Bee and PuppyCat is an animated web series that follows Bee, an unemployed young woman, and PuppyCat, a mysterious creature that appears to be a cat-dog hybrid, as they work various temporary jobs together. The art style of this show is beautiful, and it has been compared to the work of Hayao Miyazaki. The characters are designed in a way that represents a variety of body types, and I especially love how Bee looks like an average woman in her 20s. The first season is available on YouTube, and season 2 is scheduled to stream on Netflix in 2022. There is still a great deal to learn about the characters and their backstories, but this storyline has become one of my favorites. I especially love PuppyCat, who is voiced by Oliver, a Vocaloid. I’m looking forward to watching the second season on Netflix, but in the meantime, I’ll keep watching the first season on repeat.
I love animation. I love the art and the characters, and I especially love when the character design and development is focused on diversity. There are so many incredible series and movies out there that include main characters who represent many different backgrounds. I am looking forward to seeing more of these characters, and I hope that animators will continue to design characters that positively represent individuals of all body sizes.
By Claire Cusack, M.A., Lab Manager, Incoming 1st year graduate student
Ew. Gross. Ick. Yuck.
People describe an array of things as gross, repulsive, or disgusting.
But what is disgust, and what does it have to do with eating disorders?
At its base, disgust means “bad taste.” Disgust is a tool that may keep us alive by helping us to reject, spit out, and avoid food and substances may cause us disease and death (1). Disgust is a basic emotion characterized by a facial reaction (for instance, scrunching the nose), physiological sensation (e.g., nausea), and a visceral feeling of revulsion. As you’d expect, or have perhaps experienced, it is typically followed by avoidant behavior, such as moving backward, covering your nose, spitting something out, or closing your eyes. With this understanding, disgust may help us. For example, if you spit out poisoned food because it tastes bad, it may save your life!
How does disgust run amok?
Though disgust may serve as a protective function for our bodies, things can go awry in eating disorders (2,3) That is, your brain sends a false alarm that there is a threat, when in actuality there is none. Similar to anxiety, you may interpret a food as disgusting and overestimate the harm caused by it (4). Over time, your brain may pair a certain food with the feelings of disgust, and you may avoid foods that are not harmful but necessary for your survival. This pathway is difficult to change for a couple reasons:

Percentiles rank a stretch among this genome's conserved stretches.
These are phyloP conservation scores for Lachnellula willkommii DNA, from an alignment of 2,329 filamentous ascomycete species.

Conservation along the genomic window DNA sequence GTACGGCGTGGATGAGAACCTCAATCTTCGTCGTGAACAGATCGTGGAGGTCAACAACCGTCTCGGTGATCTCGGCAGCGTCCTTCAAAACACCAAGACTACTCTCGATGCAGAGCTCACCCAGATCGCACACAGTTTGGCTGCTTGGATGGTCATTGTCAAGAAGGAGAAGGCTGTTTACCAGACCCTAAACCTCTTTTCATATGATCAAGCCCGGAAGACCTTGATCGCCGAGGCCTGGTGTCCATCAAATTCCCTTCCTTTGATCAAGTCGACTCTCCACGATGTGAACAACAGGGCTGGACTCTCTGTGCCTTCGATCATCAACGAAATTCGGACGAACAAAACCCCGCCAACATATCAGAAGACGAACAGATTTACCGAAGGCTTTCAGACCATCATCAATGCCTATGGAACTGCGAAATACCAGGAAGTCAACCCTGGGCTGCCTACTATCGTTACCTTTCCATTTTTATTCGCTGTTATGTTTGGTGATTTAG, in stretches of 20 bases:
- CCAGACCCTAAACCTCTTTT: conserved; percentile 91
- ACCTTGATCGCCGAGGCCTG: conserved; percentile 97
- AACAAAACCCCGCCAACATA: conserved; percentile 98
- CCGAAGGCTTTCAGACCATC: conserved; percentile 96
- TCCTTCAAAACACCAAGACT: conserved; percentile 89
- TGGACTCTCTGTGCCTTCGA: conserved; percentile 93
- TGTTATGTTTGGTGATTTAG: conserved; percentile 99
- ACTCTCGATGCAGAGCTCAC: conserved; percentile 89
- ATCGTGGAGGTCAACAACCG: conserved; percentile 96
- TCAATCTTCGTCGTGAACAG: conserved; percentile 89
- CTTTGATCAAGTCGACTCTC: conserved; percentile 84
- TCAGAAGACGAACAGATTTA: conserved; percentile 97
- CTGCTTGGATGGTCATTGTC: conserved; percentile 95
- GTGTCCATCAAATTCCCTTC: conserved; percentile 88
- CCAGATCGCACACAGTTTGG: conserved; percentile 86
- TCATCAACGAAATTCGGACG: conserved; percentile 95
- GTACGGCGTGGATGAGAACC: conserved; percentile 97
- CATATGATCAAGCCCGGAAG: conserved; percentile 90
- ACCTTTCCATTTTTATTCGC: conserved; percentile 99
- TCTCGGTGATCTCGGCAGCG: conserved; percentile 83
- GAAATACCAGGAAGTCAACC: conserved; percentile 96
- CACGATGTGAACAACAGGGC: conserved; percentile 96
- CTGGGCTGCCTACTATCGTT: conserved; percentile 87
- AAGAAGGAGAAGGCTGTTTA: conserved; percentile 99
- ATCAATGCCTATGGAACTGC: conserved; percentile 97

1) Your brain’s resources are dedicated to prioritizing “safety,” and
2) Avoidance feels good (5).
What sets off the false alarm?
This likely varies person to person, but there are some common triggers that may signal disgust. First, disgust is culturally bound (6) and tied to related ideas of morality (4). As a society, we decide what is “disgusting,” and when we engage in behaviors that elicit disgust, we then attach a good or bad value judgment to it. While fat is important for our survival, we may falsely learn that fat is bad or disgusting. So we may learn to believe that certain food or certain body sizes and shapes are good or bad due to us learning that fatness is disgusting (incorrectly; 7).
Another player in setting off the disgust alarm are physical sensations (8-10). These could include feelings of bloating, tightness in stomach, nausea, or other unpleasant bodily sensations or experiences. These bodily sensations can be confused as feelings (11). Importantly, making sense of these sensations relies on our ability to detect and appraise sensations (12). For instance, for our survival, we first need to recognize a feeling and then evaluate it (e.g., harmful or safe). Below, we see how two different people can process the same event (eating cake) differently in terms of thoughts (it was fun vs. I shouldn’t have), emotions (connected vs. guilt), and physical sensations (e.g., feeling bloated).
It can be challenging to integrate physical feelings, emotions, and thoughts. It’s especially difficult when you don’t trust your body (13). It makes sense to evaluate food as disgusting if you don’t believe your body will take care of you. However, food is only one aspect of disgust and eating disorders. Individuals with eating disorders find an array of things disgusting, such as food, weight gain, their body, but disgust can generalize beyond eating disorder content (14). The line between body and self can become blurred (15). In other words, individuals with eating disorders may also feel disgusted by who they are (8, 16). It’s so tempting to accept these thoughts and feelings at face value, but not all thoughts are true, in fact most are not. The bottom line: your body is not disgusting, and neither are you.